THU 20TH FEB 2020


Bringing the family business community together

Facing Conflict Through Family Councils

23rd March 2015 Carlos ArbesĂş

One of the moments of truth to test the usefulness of family councils is its capacity to address family conflicts or crisis.

Although there is plenty of experience about family councils in positive environments, little is known about its performance in negative or critical scenarios.

As Alexandre Koeberle-Schmid points out in his recent book “Governance in family enterprises. Maximizing economic and emotional success”, it is a paradox to observe that family councils “work best when they are less needed”, that is to say, when there are not family conflicts to address. Difficulties are not only about the complexity of addressing family conflicts, but rather about managing the divisions among family council members which create great obstacles for the proceedings of the council itself.

From this point of view, we can distinguish positive and negative aspects of the performance of family councils, when it comes to confronting family conflicts or crisis:

a. Negative aspects: for example when family council members suffer crisis in their private lives (divorces or marriage crisis, quarrels among brothers and sisters, individual crisis etc). In all those cases it is really difficult for the family council to function well and smoothly, and many times family councils end up suspending the meetings or delaying them until problems are resolved or conflicts are overcome. These crisis or conflicts can take years so the functioning of the family council itself could be seriously affected.

b. Positive aspects: the mere existence of regular family council meetings generate dynamics of “collaborative dialogue”, and this dialogue strengthens the capacity of family members to overcome any conflict situations that may arise. It is in this scenario where the “preventive” function of the family council takes place. Acting this way, family councils prevent future conflicts not only anticipating the specific problems that may arise but creating and promoting the capacities of the family council itself and their members as a team to acomplish their conflict management functions perfectly well.

The three most important causes of conflict in family businesses are:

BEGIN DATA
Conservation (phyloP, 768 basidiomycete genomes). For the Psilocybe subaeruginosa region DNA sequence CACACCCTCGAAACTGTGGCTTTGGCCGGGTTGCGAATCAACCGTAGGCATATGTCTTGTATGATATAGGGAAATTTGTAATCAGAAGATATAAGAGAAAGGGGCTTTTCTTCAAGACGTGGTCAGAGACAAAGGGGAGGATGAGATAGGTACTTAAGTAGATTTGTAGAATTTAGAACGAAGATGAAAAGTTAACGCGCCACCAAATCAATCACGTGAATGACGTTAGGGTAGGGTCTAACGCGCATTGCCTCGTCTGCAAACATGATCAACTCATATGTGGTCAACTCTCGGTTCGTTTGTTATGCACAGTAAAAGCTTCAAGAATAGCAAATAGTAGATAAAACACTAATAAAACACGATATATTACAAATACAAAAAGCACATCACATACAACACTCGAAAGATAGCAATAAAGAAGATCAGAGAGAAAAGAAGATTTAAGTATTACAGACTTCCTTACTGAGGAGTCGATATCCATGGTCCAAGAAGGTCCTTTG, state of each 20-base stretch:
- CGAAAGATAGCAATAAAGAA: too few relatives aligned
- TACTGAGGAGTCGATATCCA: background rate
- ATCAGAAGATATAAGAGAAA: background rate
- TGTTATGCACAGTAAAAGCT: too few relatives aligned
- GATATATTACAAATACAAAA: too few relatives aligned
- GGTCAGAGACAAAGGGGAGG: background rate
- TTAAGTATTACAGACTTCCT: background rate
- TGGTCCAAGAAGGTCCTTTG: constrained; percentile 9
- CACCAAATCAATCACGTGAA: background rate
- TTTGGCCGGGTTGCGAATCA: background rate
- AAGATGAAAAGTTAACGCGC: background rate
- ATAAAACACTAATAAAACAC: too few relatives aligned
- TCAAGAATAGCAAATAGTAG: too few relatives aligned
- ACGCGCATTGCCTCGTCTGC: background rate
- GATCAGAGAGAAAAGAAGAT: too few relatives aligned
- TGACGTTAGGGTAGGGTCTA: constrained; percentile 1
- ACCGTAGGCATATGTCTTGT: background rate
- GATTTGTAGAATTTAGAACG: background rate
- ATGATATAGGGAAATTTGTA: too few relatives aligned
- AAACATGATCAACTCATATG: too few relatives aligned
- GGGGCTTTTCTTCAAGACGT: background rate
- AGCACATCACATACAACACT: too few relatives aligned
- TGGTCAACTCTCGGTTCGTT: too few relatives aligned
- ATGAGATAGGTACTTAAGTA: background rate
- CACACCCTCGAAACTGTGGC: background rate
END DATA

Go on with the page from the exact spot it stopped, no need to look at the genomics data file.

1. Work and dedications of family members in the business
  2. Power and participation in decision making processes and
  3. Remuneration.

Family councils can ordinarily overcome conflicts through communication, information, active listening to involved family members, and finally giving and opinion or taking family council positions relating to the conflict.

Nevertheless, family councils are not legal bodies and thus, they need the collaboration of those other legal governance bodies in the business –as shareholder assemblies or boards of directors- to implement legally binding decisions and policies that solve or regulate potential áreas of conflict.

Finally, family councils can legitimately decide the exclusion of a member from the family, that is to say, from the family associations or agreements, but these cases are very rare and so sad for families.

Some useful keypoints for the family council to overcome conflicts or crisis could be the following:

  • Work on anticipating and preventing causes of conflict.
  • Active listening to those family members who are not involved in the business
  • Set rules of governance and policies regarding the topics that could lead to conflict
  • Ask for help and/or mediation from independent board members and counselors taking a neutral point of view
  • Communication and collaboration between the chair of the board and the chair of the family council
  • Establish clear rules and, if neccessary adequate bodies for conflict and dispute resolution, even arbitration.

It is important for the stability of the family council that it does not get involved in the conflict resolution decision, delegating or leaving it to an ad hoc committee or to an arbitration or mediation body. Thus, the family council can give opinions or suggestions trying to persuade family members to solve the conflict and reach agreements, without generating distress in the family council itself or risking its authority.

About the Author - Carlos Arbesú is a world renowned family business consultsant and has founded, and is consultant to various Family Business Chapters or Associations in Spain, Chile and Peru, which are linked to the Family Business Network. In addition, he helped to establish Family Business chairs at the University of Oviedo (Spain), Pontificia Universidad Catolica de Chile (Chile) and PAD Business School (Perú).  For more information he can be contacted via his website here


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